As I recall it bei8ng explained to me, way, way back -- the suffix "ster" means "female of the profession*. A spinster, as Marcus notes, was this a female spinner -- that is, one who spins fibers to make yarn.
Married women with girl children had their daughters do the spinning -- it was something that one could learn pretty quickly, and all you needed was a drop spindle (spinning wheels were a luxury). And spinning the yarn was felt to be the dull, boring part -- you really wanted to get on to the weaving on the loom.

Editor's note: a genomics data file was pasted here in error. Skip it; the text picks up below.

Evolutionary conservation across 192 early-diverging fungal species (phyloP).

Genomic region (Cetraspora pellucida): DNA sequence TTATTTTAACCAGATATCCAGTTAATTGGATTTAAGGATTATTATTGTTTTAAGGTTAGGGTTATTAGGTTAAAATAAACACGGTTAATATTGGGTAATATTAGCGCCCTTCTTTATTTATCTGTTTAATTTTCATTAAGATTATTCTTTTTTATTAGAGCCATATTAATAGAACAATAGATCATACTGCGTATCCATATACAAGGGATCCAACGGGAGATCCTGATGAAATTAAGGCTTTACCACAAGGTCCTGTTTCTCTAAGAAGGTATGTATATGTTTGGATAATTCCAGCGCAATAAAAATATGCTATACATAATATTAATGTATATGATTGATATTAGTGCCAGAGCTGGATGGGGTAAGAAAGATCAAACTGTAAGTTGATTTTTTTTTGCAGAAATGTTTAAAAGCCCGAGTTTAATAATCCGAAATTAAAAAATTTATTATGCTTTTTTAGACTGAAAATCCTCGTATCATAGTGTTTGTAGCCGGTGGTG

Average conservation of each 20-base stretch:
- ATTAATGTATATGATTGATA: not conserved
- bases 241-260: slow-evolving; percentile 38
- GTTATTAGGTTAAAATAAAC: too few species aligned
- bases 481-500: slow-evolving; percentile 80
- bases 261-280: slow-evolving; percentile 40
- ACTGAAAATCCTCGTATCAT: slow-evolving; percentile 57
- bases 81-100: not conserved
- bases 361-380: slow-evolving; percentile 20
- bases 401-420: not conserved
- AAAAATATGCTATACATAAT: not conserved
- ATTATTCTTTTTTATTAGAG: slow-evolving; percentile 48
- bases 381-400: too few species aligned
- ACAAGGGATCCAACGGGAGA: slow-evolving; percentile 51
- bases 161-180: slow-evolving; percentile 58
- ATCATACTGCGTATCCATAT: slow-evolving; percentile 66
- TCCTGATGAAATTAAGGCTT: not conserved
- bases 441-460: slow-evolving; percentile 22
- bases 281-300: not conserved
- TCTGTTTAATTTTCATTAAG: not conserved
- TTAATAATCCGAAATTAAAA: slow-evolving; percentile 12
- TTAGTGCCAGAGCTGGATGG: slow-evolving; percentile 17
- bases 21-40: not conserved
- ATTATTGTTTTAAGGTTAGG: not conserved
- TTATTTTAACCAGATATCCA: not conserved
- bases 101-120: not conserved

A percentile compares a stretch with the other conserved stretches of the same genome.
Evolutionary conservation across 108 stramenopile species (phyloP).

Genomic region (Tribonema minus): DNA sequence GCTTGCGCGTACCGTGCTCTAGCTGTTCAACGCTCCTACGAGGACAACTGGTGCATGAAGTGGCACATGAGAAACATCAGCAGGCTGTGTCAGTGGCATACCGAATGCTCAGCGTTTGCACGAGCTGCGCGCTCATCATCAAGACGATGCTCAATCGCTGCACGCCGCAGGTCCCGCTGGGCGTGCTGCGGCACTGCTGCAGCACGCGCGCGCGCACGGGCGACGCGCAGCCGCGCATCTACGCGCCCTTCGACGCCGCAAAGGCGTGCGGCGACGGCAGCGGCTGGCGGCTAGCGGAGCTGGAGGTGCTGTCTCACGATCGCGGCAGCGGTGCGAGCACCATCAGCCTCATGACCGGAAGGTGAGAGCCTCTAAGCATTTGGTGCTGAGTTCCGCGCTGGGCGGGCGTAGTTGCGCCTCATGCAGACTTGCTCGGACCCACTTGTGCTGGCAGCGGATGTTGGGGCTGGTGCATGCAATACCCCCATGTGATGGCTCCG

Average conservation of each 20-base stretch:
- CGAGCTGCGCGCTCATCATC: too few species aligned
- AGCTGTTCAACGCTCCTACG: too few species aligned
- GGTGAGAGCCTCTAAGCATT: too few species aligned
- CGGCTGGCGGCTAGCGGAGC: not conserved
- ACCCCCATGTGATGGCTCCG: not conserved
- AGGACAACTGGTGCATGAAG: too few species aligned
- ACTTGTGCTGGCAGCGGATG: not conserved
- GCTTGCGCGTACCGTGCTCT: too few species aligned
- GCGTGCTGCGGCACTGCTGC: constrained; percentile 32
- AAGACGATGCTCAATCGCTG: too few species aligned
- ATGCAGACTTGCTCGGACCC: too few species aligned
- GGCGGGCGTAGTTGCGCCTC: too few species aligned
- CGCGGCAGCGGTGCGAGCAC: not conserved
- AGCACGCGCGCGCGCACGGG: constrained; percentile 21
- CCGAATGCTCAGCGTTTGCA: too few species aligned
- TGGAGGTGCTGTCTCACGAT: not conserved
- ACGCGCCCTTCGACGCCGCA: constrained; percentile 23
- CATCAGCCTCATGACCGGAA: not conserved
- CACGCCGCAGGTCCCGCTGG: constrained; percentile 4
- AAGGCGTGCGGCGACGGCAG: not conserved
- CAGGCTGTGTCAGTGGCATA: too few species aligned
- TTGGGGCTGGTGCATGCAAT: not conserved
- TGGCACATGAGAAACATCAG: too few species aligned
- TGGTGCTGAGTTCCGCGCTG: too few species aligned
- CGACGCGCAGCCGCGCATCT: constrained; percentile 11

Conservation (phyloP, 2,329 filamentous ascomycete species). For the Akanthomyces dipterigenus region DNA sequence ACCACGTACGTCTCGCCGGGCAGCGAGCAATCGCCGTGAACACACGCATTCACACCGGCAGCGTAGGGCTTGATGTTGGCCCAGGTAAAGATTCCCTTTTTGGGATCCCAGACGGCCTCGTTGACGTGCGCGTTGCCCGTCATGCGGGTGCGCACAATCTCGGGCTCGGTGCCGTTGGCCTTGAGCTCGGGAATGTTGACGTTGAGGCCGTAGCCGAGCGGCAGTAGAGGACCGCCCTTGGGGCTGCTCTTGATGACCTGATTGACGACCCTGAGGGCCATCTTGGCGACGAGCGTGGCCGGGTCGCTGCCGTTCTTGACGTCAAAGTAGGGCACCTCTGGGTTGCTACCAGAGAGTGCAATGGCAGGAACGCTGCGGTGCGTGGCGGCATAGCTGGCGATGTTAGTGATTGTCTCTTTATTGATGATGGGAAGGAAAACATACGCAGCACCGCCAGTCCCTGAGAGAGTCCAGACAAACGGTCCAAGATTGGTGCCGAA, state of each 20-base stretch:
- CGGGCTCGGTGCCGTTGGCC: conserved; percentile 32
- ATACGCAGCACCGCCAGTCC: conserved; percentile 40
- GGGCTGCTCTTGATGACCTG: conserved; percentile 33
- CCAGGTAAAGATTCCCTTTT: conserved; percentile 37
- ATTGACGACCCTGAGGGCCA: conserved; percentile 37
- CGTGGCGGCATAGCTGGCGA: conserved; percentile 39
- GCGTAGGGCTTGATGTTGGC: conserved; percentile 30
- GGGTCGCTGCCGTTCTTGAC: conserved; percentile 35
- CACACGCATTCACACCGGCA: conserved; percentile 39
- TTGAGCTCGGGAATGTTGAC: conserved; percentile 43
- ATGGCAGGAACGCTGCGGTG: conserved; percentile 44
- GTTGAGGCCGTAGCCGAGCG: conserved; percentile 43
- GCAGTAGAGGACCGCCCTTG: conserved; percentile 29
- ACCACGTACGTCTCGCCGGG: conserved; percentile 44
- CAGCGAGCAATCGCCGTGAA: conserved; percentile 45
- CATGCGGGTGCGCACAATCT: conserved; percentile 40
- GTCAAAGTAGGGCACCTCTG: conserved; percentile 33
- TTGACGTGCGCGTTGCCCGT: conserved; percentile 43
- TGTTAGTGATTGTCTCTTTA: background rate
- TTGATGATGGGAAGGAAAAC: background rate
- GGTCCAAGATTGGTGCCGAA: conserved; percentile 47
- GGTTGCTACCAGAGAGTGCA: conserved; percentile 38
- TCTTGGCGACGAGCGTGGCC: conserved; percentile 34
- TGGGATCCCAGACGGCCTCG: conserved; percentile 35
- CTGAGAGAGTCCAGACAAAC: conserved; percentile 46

A spinster was this seen to be a woman who didn't have anyone to do the spinning for her, and was reducede to doing it herself, and often did it for pay, selling the spun yarn to others. Thus, an older woman without children, hence the idea of a Spinster as an older, unmarried woman.
* just don't tell the Teamsters that. Evidently, through time, some of these suffixes changed significance.